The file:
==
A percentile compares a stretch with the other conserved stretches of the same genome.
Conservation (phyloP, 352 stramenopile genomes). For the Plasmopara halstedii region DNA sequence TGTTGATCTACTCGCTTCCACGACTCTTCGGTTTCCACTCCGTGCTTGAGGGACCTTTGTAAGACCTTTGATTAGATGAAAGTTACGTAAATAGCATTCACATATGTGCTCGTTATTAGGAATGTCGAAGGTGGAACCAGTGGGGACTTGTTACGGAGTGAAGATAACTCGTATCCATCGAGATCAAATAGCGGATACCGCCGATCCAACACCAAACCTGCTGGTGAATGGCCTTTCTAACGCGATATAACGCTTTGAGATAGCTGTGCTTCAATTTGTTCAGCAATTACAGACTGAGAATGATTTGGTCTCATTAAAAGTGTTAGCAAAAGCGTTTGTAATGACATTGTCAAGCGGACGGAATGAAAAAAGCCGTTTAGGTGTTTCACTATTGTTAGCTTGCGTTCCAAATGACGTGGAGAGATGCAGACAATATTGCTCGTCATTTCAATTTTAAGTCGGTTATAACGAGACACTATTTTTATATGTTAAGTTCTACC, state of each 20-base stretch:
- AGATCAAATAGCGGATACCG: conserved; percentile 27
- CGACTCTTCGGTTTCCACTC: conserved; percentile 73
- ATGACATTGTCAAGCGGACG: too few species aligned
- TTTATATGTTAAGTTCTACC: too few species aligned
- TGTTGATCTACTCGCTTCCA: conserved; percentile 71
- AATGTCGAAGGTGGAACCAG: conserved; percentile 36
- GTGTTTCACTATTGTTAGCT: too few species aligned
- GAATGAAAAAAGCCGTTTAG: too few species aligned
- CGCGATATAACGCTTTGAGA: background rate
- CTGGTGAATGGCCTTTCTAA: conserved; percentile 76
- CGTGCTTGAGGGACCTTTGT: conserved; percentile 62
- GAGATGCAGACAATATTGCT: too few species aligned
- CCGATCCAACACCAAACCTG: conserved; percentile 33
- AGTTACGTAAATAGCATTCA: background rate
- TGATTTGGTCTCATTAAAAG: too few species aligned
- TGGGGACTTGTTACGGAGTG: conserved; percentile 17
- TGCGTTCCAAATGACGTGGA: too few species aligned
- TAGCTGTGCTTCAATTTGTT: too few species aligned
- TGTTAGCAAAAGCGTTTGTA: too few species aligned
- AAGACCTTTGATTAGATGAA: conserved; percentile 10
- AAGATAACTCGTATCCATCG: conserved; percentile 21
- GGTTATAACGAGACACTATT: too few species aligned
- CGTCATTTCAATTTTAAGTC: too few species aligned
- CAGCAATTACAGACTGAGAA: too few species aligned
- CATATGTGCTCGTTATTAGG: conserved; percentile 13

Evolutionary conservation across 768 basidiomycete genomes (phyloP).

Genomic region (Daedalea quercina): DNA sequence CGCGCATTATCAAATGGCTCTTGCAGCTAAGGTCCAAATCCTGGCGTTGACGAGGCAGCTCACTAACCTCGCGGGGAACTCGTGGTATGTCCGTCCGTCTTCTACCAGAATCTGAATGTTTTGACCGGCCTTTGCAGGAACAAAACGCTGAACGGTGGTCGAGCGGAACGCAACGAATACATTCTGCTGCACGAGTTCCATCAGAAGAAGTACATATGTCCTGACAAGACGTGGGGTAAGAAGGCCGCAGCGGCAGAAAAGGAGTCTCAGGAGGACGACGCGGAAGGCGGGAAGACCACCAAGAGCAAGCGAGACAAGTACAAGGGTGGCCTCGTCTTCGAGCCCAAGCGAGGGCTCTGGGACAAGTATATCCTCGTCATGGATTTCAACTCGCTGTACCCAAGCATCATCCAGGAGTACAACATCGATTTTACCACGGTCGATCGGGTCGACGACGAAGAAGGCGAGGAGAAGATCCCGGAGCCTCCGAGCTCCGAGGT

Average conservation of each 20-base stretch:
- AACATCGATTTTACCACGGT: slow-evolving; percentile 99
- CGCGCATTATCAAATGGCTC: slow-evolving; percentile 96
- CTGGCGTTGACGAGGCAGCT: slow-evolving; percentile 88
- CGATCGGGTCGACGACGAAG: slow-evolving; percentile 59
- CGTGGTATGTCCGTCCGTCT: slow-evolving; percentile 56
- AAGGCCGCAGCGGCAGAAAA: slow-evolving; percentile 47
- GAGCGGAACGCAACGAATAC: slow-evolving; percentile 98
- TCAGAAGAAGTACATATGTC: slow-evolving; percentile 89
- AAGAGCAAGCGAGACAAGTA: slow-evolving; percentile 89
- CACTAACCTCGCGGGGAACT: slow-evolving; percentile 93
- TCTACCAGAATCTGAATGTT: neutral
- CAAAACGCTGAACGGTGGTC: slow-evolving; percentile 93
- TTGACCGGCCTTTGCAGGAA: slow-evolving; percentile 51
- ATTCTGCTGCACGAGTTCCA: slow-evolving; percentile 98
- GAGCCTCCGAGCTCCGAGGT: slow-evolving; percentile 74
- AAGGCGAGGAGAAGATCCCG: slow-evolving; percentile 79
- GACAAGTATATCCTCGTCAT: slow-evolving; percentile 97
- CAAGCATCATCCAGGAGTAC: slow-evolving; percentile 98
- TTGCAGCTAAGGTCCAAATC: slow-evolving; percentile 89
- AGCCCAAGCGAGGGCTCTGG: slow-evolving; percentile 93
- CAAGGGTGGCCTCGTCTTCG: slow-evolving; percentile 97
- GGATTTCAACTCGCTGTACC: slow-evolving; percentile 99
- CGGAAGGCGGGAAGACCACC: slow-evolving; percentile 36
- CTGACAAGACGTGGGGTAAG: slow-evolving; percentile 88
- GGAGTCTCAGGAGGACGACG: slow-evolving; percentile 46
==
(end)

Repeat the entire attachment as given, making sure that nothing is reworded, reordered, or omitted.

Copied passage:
A percentile compares a stretch with the other conserved stretches of the same genome.
Conservation (phyloP, 352 stramenopile genomes). For the Plasmopara halstedii region DNA sequence TGTTGATCTACTCGCTTCCACGACTCTTCGGTTTCCACTCCGTGCTTGAGGGACCTTTGTAAGACCTTTGATTAGATGAAAGTTACGTAAATAGCATTCACATATGTGCTCGTTATTAGGAATGTCGAAGGTGGAACCAGTGGGGACTTGTTACGGAGTGAAGATAACTCGTATCCATCGAGATCAAATAGCGGATACCGCCGATCCAACACCAAACCTGCTGGTGAATGGCCTTTCTAACGCGATATAACGCTTTGAGATAGCTGTGCTTCAATTTGTTCAGCAATTACAGACTGAGAATGATTTGGTCTCATTAAAAGTGTTAGCAAAAGCGTTTGTAATGACATTGTCAAGCGGACGGAATGAAAAAAGCCGTTTAGGTGTTTCACTATTGTTAGCTTGCGTTCCAAATGACGTGGAGAGATGCAGACAATATTGCTCGTCATTTCAATTTTAAGTCGGTTATAACGAGACACTATTTTTATATGTTAAGTTCTACC, state of each 20-base stretch:
- AGATCAAATAGCGGATACCG: conserved; percentile 27
- CGACTCTTCGGTTTCCACTC: conserved; percentile 73
- ATGACATTGTCAAGCGGACG: too few species aligned
- TTTATATGTTAAGTTCTACC: too few species aligned
- TGTTGATCTACTCGCTTCCA: conserved; percentile 71
- AATGTCGAAGGTGGAACCAG: conserved; percentile 36
- GTGTTTCACTATTGTTAGCT: too few species aligned
- GAATGAAAAAAGCCGTTTAG: too few species aligned
- CGCGATATAACGCTTTGAGA: background rate
- CTGGTGAATGGCCTTTCTAA: conserved; percentile 76
- CGTGCTTGAGGGACCTTTGT: conserved; percentile 62
- GAGATGCAGACAATATTGCT: too few species aligned
- CCGATCCAACACCAAACCTG: conserved; percentile 33
- AGTTACGTAAATAGCATTCA: background rate
- TGATTTGGTCTCATTAAAAG: too few species aligned
- TGGGGACTTGTTACGGAGTG: conserved; percentile 17
- TGCGTTCCAAATGACGTGGA: too few species aligned
- TAGCTGTGCTTCAATTTGTT: too few species aligned
- TGTTAGCAAAAGCGTTTGTA: too few species aligned
- AAGACCTTTGATTAGATGAA: conserved; percentile 10
- AAGATAACTCGTATCCATCG: conserved; percentile 21
- GGTTATAACGAGACACTATT: too few species aligned
- CGTCATTTCAATTTTAAGTC: too few species aligned
- CAGCAATTACAGACTGAGAA: too few species aligned
- CATATGTGCTCGTTATTAGG: conserved; percentile 13

Evolutionary conservation across 768 basidiomycete genomes (phyloP).

Genomic region (Daedalea quercina): DNA sequence CGCGCATTATCAAATGGCTCTTGCAGCTAAGGTCCAAATCCTGGCGTTGACGAGGCAGCTCACTAACCTCGCGGGGAACTCGTGGTATGTCCGTCCGTCTTCTACCAGAATCTGAATGTTTTGACCGGCCTTTGCAGGAACAAAACGCTGAACGGTGGTCGAGCGGAACGCAACGAATACATTCTGCTGCACGAGTTCCATCAGAAGAAGTACATATGTCCTGACAAGACGTGGGGTAAGAAGGCCGCAGCGGCAGAAAAGGAGTCTCAGGAGGACGACGCGGAAGGCGGGAAGACCACCAAGAGCAAGCGAGACAAGTACAAGGGTGGCCTCGTCTTCGAGCCCAAGCGAGGGCTCTGGGACAAGTATATCCTCGTCATGGATTTCAACTCGCTGTACCCAAGCATCATCCAGGAGTACAACATCGATTTTACCACGGTCGATCGGGTCGACGACGAAGAAGGCGAGGAGAAGATCCCGGAGCCTCCGAGCTCCGAGGT

Average conservation of each 20-base stretch:
- AACATCGATTTTACCACGGT: slow-evolving; percentile 99
- CGCGCATTATCAAATGGCTC: slow-evolving; percentile 96
- CTGGCGTTGACGAGGCAGCT: slow-evolving; percentile 88
- CGATCGGGTCGACGACGAAG: slow-evolving; percentile 59
- CGTGGTATGTCCGTCCGTCT: slow-evolving; percentile 56
- AAGGCCGCAGCGGCAGAAAA: slow-evolving; percentile 47
- GAGCGGAACGCAACGAATAC: slow-evolving; percentile 98
- TCAGAAGAAGTACATATGTC: slow-evolving; percentile 89
- AAGAGCAAGCGAGACAAGTA: slow-evolving; percentile 89
- CACTAACCTCGCGGGGAACT: slow-evolving; percentile 93
- TCTACCAGAATCTGAATGTT: neutral
- CAAAACGCTGAACGGTGGTC: slow-evolving; percentile 93
- TTGACCGGCCTTTGCAGGAA: slow-evolving; percentile 51
- ATTCTGCTGCACGAGTTCCA: slow-evolving; percentile 98
- GAGCCTCCGAGCTCCGAGGT: slow-evolving; percentile 74
- AAGGCGAGGAGAAGATCCCG: slow-evolving; percentile 79
- GACAAGTATATCCTCGTCAT: slow-evolving; percentile 97
- CAAGCATCATCCAGGAGTAC: slow-evolving; percentile 98
- TTGCAGCTAAGGTCCAAATC: slow-evolving; percentile 89
- AGCCCAAGCGAGGGCTCTGG: slow-evolving; percentile 93
- CAAGGGTGGCCTCGTCTTCG: slow-evolving; percentile 97
- GGATTTCAACTCGCTGTACC: slow-evolving; percentile 99
- CGGAAGGCGGGAAGACCACC: slow-evolving; percentile 36
- CTGACAAGACGTGGGGTAAG: slow-evolving; percentile 88
- GGAGTCTCAGGAGGACGACG: slow-evolving; percentile 46